That’s the question social psychologists are trying to answer, the CBC’s Chris Brown reports. The bystander effect, a phenomenon studied fervently after the grisly 1964 New York City murder of Kitty Genovese which police initially believed was witnessed by over 30 people, is now being examined through the lens of social media.
Some high-profile cases in B.C. have highlighted passive group behaviour, including the 2011 Stanley Cup riots and two panhandlers being paid $50 to get kicked in the crotch. Video from both events shows people with camera phones watching the events.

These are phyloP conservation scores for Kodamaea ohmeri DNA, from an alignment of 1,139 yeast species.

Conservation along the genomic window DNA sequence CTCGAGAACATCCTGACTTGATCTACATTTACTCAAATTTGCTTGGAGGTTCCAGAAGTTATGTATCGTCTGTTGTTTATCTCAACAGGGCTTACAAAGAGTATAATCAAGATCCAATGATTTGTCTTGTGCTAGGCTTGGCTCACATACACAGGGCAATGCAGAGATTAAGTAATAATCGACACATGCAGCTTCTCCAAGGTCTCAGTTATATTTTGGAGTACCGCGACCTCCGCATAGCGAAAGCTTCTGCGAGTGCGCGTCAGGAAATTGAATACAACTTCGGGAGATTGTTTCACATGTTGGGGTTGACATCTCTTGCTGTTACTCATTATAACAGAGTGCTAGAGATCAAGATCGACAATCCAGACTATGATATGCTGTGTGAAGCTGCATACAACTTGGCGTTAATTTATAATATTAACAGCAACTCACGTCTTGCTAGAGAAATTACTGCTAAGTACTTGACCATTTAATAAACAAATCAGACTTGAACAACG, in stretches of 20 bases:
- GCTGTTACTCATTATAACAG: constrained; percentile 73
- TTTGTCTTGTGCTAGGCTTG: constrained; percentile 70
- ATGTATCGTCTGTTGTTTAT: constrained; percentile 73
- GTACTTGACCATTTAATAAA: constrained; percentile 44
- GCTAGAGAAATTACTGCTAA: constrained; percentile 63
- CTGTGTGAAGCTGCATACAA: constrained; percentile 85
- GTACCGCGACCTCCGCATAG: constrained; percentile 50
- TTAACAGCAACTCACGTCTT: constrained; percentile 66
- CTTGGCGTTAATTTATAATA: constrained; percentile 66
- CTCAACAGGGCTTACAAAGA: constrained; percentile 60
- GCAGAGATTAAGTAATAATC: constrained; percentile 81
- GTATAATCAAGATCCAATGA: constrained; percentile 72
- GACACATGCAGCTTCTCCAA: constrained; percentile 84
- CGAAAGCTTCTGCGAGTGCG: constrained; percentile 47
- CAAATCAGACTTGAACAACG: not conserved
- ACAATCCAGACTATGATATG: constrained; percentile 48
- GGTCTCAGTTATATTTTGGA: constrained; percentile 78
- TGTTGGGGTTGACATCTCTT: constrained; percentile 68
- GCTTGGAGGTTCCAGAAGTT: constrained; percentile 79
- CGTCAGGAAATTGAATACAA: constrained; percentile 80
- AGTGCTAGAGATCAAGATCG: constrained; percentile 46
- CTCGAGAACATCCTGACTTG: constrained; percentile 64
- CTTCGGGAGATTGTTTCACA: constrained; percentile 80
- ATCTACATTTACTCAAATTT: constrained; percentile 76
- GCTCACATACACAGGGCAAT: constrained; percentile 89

“We think of helping as something automatic, something we’d always do,” said Stephen Wright, a psychology professor who studies group dynamics.
“But we often don’t.”
While nobody stepped in to stop either event, some believe taking video or photos — which often wind up being posted on social media — isn’t a form of intervening.
“You can look at this as people being less passive,” said Alfred Hermida, a journalism professor at the University of British Columbia.
“They’re saying, ‘If I document this, this might help police. If I document this, it might help bring the right people to justice.’”
What can spur people into action and away from their screens? Brown reports it’s often the action of one person.